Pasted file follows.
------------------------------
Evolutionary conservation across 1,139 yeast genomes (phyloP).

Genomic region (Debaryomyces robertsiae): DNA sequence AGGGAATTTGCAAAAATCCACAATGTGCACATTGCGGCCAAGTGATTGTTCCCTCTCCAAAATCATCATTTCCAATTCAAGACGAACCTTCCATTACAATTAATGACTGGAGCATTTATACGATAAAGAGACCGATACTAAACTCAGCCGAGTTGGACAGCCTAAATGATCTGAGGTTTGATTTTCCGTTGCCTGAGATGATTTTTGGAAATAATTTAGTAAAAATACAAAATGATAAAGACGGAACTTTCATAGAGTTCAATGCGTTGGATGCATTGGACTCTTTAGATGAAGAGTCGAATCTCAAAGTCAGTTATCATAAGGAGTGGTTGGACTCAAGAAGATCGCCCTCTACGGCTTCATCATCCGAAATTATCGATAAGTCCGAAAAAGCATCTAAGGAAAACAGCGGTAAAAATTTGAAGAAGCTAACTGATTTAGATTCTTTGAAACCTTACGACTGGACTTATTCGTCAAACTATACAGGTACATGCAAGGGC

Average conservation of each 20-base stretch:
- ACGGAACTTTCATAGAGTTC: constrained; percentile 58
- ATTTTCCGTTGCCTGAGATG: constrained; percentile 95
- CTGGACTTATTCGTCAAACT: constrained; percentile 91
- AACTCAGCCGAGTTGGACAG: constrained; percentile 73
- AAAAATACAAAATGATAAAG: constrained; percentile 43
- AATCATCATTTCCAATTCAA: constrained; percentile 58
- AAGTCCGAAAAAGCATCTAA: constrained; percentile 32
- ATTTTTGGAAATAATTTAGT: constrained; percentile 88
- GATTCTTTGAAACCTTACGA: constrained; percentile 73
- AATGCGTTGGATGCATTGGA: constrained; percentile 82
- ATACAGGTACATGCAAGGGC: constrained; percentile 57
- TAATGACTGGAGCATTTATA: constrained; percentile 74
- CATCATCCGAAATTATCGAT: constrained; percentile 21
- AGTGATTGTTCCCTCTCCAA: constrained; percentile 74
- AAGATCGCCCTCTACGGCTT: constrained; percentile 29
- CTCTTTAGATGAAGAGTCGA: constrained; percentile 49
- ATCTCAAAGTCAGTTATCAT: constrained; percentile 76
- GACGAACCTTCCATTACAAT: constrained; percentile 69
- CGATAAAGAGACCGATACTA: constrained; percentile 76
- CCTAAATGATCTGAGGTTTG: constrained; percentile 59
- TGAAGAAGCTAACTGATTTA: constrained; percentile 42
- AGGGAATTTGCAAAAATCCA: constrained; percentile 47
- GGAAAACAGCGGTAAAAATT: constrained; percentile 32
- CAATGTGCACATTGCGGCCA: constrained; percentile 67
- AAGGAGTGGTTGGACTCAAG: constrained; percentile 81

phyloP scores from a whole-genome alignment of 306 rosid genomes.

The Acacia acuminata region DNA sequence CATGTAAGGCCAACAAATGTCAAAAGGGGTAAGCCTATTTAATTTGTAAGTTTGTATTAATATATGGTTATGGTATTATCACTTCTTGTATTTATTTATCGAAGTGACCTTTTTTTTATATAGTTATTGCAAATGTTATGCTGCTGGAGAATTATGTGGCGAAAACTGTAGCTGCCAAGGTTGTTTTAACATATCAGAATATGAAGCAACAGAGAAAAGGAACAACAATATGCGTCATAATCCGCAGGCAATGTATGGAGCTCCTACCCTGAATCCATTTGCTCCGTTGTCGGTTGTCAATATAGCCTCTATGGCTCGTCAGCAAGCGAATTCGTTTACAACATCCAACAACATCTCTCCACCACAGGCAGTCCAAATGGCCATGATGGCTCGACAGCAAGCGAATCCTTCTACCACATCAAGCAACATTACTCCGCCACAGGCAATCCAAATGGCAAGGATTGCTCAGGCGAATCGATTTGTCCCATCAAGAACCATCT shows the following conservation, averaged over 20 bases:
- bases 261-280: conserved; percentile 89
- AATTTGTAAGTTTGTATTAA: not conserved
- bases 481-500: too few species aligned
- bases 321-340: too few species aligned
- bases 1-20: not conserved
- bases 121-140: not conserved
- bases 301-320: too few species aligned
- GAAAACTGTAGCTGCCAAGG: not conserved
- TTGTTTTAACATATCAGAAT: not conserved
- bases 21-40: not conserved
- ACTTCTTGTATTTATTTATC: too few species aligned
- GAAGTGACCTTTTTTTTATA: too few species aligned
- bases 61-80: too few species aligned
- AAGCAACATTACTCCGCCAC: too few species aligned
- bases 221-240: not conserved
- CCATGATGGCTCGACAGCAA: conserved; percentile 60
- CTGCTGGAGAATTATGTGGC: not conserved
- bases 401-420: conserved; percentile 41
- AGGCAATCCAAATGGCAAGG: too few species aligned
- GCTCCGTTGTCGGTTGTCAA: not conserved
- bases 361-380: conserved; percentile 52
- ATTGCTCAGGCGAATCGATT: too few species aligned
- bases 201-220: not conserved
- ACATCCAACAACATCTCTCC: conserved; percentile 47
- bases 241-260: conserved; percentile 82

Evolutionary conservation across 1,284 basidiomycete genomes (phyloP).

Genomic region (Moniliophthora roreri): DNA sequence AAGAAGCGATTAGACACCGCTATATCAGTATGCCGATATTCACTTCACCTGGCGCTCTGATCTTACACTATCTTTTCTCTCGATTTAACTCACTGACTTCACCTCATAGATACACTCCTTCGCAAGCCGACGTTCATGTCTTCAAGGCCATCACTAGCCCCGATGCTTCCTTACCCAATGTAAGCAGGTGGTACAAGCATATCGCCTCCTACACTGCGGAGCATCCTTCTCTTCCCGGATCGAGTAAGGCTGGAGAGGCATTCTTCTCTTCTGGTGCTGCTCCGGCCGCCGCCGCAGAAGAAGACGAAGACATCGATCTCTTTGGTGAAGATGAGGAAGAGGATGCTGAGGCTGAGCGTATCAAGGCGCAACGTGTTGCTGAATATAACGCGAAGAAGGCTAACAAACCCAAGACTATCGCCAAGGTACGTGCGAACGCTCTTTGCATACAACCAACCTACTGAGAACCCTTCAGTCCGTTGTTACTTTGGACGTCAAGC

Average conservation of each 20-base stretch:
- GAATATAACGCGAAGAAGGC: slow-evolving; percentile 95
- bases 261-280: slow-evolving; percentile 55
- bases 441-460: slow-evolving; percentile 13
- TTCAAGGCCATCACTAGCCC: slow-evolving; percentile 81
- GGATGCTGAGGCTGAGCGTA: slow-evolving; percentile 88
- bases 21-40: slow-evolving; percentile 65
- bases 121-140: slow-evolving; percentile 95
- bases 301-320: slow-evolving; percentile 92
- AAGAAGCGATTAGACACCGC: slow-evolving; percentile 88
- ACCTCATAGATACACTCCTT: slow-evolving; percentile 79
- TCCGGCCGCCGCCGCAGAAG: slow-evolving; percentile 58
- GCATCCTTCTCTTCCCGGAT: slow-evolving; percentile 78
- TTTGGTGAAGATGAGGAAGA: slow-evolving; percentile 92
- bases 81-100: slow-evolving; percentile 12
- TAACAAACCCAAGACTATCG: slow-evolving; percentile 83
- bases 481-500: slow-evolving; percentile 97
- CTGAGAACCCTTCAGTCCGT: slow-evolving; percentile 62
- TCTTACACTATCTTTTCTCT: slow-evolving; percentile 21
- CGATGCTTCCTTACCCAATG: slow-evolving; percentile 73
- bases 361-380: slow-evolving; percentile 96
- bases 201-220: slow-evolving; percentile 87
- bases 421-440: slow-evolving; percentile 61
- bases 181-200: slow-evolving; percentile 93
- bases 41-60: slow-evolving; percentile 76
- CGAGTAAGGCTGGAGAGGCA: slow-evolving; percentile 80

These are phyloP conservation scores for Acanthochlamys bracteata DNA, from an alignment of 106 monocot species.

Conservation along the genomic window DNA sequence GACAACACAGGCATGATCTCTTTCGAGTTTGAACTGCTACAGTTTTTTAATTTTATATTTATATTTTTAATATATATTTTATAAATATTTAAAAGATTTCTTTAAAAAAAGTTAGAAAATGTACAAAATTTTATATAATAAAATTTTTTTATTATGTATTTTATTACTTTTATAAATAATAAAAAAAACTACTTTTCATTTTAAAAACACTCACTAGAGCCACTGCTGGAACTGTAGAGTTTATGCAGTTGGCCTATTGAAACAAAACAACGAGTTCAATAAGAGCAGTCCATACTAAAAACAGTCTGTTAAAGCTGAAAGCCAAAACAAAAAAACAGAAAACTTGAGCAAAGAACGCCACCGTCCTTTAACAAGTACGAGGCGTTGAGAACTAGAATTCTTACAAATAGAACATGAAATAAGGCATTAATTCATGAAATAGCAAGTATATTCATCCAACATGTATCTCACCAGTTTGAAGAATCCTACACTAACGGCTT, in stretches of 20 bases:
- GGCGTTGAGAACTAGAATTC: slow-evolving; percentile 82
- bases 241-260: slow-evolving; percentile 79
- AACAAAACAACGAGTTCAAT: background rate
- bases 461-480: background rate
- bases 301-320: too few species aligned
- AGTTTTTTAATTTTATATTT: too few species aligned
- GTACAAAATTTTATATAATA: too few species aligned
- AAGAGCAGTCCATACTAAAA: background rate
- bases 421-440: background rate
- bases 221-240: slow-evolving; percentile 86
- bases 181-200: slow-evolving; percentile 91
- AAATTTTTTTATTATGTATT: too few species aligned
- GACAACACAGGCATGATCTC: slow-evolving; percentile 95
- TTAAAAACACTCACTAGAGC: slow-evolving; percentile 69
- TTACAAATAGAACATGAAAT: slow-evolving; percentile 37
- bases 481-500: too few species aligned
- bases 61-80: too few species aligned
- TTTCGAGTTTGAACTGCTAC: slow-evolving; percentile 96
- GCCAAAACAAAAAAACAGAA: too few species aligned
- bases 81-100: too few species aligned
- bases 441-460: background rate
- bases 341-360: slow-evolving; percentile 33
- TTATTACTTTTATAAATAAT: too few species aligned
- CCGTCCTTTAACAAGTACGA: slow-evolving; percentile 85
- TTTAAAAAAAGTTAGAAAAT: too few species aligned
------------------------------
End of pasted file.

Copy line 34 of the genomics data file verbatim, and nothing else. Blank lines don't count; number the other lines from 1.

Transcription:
- bases 321-340: too few species aligned